Why Do A Workplace Strategy?

Future’s Ramblings – Issue 1 – June 18, 2004

Recently we were asked by a prospective client (Optus) to help them explain to the senior leadership of their organization why they needed a workplace strategy. It is a question many of our clients ask, and also one that continues to be asked by our own people at Geyer. Since taking over as the Leader of Futures I am determined to provide a simple answer to this question and one that we all feel passionate about communicating to our clients.

When considering the need for a workplace strategy, it‘s critical to understand that workplaces and the workforce in general are changing radically in response to demographic, socio- political and economic factors. The very nature of work; what it is, how it is accomplished, and the tools people use to get their work done is changing. As a result, we need very different places and spaces in which to work and we also need a new way of defining it. To help develop our ability to define this new “grammar of work”, we need vastly different methods and approaches than the ones in common use today in the architectural and interior design fields.

I would suggest the new grammar involves workplace strategy, as an overarching idea. Unfortunately, most companies don’t have a workplace strategy let alone a good one, most of our competition and our clients simply ask their people to extrapolate their current environment, roles, relationships and work process into the future. This approach misses the opportunity for companies to use their space as a business tool. We should be asking bigger questions about workforce planning and strategy. For instance, what if a company’s workforce makes a fundamental shift in the type of work they do? Like MBF diversifying from a company that helps clients insure their physical health to one that also looks after their financial well being? How about a company that has a work force of 40% part time employees, or 40% of their workforce in New Delhi? Or what if, and this happened to me, a company suggests you eliminate properties for their headquarters that are in tall buildings because they fear terrorism. This suggestion was made by The Boeing Company before September 11; they eventually did selected a high rise building a block away from The Sears Tower in Chicago. Six months later we were evacuating our site office, and the floors of the headquarters that were occupied, for fear that the SearsTower would be the next target. Fortunately, no one died, or even got hurt in this instance, what did happen is we could not access our place of employment for two days, further losses of productivity occurred through the emotional impact of this experience in the days to come.  When you consider the lost man hours and the effects this kind of occurrence has on a business, it can be quite sobering. I have a confession to make here, when the Boeing executives made the tall building comment we laughed and said that it would never happen.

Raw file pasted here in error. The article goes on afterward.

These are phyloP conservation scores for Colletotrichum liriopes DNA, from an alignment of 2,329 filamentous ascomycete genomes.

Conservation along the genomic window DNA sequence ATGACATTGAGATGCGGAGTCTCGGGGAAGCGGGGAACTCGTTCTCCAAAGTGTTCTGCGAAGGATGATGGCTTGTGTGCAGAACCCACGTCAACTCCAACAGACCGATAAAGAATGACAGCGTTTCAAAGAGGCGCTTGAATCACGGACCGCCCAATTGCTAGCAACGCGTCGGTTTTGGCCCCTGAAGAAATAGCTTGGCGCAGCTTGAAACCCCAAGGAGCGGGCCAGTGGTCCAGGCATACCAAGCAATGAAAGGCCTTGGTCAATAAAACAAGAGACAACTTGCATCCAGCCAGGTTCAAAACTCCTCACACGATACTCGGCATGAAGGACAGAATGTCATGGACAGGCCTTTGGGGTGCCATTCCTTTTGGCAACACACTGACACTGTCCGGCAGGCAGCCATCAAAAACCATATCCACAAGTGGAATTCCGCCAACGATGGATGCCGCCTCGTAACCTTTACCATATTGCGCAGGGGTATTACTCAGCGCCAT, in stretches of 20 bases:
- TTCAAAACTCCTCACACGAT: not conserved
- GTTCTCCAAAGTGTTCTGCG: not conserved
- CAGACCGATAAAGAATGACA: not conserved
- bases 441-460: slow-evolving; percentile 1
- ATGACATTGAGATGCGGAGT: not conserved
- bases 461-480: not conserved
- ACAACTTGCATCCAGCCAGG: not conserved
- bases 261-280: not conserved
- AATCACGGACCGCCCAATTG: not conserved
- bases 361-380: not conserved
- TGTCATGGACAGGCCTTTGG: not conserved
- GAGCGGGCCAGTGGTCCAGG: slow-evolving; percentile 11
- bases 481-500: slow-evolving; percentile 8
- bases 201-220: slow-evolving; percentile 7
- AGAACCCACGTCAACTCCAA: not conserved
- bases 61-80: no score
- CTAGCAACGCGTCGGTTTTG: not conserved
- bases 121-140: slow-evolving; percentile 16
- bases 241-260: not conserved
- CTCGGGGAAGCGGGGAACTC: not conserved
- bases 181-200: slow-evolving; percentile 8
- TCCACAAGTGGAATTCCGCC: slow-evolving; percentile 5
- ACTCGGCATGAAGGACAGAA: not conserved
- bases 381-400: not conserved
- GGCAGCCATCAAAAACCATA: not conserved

We may not be able to help our clients position themselves for the next SARS outbreak, terrorist attack, or major power outage, but we can help them to understand that their accommodation is more than a place to sit. We should encourage them to consider the ways they can leverage their environment to support organizational or cultural change. Plant the seed of flexibility within the workplace, so it is able to address future needs we have not even imagined. We can ask about the types of behaviors they would want to encouraged and then design the space, which has been influencing human behavior throughout history, to encourage the desired behaviors. Finally, we can use the space we design to inspire people to do their best, to improve whatever it is that they do, and bring joy to their life. We here at Geyer can do all of this and more, we just need to ask the right questions to appropriately define the problems our clients face. Helping our clients define their problems and consider holistic potential solutions is workplace strategy.

Consequently, when a client asks why do I need a workplace strategy?  I think of all of the opportunities they could miss out on by not asking a few well guided questions. I think of the relatively low cost of paying someone like Future Environments to take the time to ask those questions, clarify the need,  and challenge how design can support their strategies, compared to the costs of not using every tool they have as a business to excel. If I consider the cost of mistakes and miscommunication. Understand that the pace of change we are now experiencing is going to increase, making companies that provide their workers with workplaces that support enhanced productivity, increase personal satisfaction, and foster creativity will be the ones that not only survive, but thrive. When I think of all of this, I conclude that as a leader of any business YOU WOULD BE FOOLISH NOT TO DO A WORKPLACE STRATEGY!

If we collectively convince our clients of this, then ultimately each of us will have opportunities to broadening our scope of experience and client base.

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